I suspected it might be difficult. There was a two hour induction session for us to go through. Two hours? I kind of thought that we'd just turn up, be told it was possible to walk across burning embers and why and then we'd just do it. If it took two hours to train us this implied some kind of special skill. And if there was a special skill then there was every chance I could fuck it up. And this time I didn't have a small bald man tied to my back... which thinking about it is probably a good thing, he would have slowed me down. But once I was out on the fire then I was on my own. Suddenly it seemed a hell of a lot more dangerous than jumping out of a plane.
We were all taken to a smelly barn to be told the secrets of fire-walking. Our inductor was a slightly fearsome looking, large and chunky bald man (another baldy, perhaps there is some link between losing your hair and seeking thrills - perhaps this is why with my lustrous locks I have previously had no desire to do so. It's a theory. Some kind of Samson effect. You've lost your hair and your strength, so you have to try and demonstrate your manliness in other ways. Or maybe it's just a coincidence) called Cliff. He was happy to scare us a little and play upon our fears to begin with and early on I very nearly got up and said,"Actually, sorry, I've decided to go home." But he was really only playing with us.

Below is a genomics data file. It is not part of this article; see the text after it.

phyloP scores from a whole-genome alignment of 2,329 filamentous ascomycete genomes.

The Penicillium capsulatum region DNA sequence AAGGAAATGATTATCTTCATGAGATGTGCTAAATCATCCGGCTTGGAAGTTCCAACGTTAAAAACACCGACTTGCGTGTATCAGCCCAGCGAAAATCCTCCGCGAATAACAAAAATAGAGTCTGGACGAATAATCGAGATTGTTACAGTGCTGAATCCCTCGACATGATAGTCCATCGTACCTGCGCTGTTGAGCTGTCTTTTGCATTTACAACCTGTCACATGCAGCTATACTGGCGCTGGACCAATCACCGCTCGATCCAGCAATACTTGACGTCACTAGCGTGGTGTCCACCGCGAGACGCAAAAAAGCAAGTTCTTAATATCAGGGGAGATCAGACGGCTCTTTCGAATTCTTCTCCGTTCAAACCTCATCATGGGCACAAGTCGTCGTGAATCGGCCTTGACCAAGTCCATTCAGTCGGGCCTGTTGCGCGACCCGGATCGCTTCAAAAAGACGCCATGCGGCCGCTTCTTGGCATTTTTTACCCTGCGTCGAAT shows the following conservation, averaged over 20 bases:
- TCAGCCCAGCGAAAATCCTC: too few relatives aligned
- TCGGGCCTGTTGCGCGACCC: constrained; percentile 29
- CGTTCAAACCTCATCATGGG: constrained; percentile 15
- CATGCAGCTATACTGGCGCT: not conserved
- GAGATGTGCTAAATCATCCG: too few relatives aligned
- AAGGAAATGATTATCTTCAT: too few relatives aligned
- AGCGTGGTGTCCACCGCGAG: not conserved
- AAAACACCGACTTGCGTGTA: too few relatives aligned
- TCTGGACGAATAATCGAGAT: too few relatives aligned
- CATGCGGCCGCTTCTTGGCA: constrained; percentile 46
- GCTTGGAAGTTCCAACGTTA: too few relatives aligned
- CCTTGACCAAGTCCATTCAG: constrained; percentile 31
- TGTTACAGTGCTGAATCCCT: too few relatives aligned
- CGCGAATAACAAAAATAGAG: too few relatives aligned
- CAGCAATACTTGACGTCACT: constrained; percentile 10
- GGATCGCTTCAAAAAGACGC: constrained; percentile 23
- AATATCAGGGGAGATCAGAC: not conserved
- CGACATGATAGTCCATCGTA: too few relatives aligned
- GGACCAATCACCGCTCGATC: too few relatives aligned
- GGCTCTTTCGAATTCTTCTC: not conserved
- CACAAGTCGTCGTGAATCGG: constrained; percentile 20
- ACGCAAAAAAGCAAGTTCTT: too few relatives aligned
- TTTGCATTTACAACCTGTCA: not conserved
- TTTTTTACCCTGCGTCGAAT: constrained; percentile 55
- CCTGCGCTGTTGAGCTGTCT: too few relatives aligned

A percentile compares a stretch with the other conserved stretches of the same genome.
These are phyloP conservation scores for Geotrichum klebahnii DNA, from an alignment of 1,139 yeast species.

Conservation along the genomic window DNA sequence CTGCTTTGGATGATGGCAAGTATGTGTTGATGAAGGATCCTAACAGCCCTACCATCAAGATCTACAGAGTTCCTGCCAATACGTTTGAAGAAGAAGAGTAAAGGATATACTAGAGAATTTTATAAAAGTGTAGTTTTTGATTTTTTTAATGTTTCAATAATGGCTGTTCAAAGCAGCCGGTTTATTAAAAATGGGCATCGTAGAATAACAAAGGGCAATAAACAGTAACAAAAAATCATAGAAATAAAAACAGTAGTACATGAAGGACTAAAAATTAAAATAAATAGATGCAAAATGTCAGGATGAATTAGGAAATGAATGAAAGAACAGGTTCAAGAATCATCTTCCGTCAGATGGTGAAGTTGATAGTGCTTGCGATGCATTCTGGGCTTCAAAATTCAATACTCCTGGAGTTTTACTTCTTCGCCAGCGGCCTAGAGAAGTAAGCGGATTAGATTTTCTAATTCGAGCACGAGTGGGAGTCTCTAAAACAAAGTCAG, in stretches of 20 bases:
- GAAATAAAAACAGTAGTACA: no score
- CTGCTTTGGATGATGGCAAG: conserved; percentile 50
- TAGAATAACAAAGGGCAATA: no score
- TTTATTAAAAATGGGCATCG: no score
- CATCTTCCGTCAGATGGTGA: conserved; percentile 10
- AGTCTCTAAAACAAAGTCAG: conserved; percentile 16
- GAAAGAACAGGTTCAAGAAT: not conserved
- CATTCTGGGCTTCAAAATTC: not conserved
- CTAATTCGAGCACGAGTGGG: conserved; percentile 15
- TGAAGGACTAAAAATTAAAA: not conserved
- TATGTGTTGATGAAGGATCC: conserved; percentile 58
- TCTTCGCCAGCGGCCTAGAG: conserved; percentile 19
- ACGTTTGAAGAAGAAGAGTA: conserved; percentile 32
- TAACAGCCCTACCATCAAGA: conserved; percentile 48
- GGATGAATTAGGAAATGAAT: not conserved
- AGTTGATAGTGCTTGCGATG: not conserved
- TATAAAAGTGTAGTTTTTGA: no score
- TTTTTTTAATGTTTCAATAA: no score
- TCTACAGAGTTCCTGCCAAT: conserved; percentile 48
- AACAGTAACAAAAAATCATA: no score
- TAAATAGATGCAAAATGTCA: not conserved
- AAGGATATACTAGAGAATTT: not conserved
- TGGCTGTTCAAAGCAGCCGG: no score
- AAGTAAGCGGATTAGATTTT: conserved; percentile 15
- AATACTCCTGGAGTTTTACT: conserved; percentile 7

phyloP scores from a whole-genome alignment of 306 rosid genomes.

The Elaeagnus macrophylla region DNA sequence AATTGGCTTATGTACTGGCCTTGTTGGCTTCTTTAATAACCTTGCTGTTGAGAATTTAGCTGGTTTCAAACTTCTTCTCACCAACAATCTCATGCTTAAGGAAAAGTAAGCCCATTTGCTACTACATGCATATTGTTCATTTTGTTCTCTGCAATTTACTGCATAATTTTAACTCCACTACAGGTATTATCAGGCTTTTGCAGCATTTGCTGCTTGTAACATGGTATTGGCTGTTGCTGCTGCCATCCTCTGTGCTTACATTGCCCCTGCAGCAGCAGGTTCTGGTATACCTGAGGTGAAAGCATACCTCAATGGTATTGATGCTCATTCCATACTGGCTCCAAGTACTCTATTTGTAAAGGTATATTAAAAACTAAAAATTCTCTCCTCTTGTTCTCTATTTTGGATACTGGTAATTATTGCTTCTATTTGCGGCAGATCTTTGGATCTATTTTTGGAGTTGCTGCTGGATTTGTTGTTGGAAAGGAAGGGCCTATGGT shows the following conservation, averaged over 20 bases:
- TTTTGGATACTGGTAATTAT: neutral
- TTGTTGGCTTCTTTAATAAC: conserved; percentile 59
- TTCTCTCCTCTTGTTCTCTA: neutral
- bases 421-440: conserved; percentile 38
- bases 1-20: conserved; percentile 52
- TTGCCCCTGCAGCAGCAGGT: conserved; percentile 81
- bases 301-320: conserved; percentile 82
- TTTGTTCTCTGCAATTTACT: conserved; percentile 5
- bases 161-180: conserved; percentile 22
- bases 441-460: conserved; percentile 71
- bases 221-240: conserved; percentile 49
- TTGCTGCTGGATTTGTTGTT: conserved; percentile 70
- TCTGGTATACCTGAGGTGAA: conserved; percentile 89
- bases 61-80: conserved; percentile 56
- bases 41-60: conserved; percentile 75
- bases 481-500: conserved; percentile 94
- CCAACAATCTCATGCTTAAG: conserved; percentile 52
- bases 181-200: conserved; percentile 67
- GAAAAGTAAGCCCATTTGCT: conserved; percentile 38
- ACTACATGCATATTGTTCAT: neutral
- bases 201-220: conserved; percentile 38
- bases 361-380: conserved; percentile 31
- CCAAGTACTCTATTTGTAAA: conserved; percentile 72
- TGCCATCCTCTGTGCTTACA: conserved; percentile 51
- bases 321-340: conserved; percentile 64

He was very keen to let us know that he wasn't going to be all spiritual about this, or get us reciting mantras or being touchie-feelie (he described his own technique as "punchie-kickie"). I was very pleased about this because had the exercise relied on a leap of religious faith then I know I would have been doing my impression of the melting witch from "Wizard of Oz" by the end of the evening.
Early on Cliff told us why fire-walking works and I was relieved to hear that it was to do with physics and not faith. Not as relieved as my feet were though: they have always been my most logical appendanges. Even thought the fire is burning at over 1200 degrees Fahrenheit you don't get burned by it because wood and coal do not conduct heat very efficiently, you are constantly moving and you are protected by the moisture in your own skin. Just like when I was told that the parachute would open automatically if no-one pulled the cord I now felt much safer.
The rest of the course was devoted to helping us to overcome the actual fear of stepping on to burning hot embers. Cliff concentrated on showing us how our mental attitude could affect our performance and also how we are capable of tricking our body into behaving in a certain way by merely acting like that's how we feel.